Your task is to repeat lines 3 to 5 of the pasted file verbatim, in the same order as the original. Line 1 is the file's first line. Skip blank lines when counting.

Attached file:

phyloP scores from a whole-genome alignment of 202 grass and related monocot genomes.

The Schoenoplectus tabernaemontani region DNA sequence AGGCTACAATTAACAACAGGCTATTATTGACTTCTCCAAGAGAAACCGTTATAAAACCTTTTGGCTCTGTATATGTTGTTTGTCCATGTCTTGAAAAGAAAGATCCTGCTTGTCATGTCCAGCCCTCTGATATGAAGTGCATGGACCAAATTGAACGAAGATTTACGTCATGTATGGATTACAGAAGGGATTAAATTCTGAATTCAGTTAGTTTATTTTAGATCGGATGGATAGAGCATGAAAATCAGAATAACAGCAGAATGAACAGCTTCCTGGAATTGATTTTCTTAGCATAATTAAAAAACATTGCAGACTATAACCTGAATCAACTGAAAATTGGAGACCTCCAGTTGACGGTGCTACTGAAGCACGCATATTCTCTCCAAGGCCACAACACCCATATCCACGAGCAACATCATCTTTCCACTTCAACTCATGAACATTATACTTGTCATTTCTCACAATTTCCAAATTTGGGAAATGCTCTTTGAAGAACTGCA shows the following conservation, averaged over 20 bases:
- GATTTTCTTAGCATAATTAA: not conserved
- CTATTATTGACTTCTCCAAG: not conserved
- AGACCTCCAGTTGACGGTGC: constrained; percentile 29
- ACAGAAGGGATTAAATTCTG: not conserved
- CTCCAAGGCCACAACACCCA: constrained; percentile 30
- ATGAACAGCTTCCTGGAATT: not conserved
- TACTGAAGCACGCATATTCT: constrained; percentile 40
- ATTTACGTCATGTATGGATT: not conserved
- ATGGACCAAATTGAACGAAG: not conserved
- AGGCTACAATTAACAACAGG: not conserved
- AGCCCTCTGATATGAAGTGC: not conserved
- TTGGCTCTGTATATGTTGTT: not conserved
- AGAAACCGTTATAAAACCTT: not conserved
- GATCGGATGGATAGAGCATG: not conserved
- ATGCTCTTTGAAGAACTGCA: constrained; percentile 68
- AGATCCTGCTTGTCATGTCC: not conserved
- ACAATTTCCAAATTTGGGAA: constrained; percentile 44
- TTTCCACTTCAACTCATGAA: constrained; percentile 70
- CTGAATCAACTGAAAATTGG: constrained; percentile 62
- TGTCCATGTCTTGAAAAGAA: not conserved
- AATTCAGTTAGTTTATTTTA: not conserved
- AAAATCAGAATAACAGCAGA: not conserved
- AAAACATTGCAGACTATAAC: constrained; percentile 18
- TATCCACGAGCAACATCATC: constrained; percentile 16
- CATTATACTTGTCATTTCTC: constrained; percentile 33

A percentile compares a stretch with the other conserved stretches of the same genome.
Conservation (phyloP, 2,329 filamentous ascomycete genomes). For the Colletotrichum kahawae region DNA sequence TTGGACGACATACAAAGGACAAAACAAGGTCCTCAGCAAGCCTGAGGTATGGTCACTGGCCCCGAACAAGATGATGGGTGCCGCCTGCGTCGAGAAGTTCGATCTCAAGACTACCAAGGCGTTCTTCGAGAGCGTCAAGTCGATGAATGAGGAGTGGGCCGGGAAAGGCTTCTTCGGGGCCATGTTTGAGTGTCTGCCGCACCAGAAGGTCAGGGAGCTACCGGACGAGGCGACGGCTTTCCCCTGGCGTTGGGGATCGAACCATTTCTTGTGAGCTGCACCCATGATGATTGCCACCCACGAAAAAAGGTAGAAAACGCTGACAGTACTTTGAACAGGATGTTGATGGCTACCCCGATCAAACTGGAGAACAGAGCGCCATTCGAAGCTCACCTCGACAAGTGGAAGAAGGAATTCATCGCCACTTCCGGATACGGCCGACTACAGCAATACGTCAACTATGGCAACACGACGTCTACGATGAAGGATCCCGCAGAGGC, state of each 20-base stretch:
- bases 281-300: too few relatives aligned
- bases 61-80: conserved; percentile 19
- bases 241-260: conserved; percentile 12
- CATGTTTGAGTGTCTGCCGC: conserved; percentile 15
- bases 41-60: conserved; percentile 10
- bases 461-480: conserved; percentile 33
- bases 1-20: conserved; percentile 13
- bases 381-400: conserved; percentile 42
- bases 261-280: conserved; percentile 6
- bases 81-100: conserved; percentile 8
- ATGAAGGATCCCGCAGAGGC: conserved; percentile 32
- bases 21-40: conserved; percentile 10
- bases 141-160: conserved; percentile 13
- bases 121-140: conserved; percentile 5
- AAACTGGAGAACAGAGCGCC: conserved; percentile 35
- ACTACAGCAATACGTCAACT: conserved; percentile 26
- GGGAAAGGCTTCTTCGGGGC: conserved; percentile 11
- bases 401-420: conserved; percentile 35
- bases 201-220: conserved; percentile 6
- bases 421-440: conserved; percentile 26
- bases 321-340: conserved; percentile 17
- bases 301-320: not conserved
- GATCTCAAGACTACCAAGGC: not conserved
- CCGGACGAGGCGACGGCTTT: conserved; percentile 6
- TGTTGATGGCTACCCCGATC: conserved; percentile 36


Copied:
- GATTTTCTTAGCATAATTAA: not conserved
- CTATTATTGACTTCTCCAAG: not conserved
- AGACCTCCAGTTGACGGTGC: constrained; percentile 29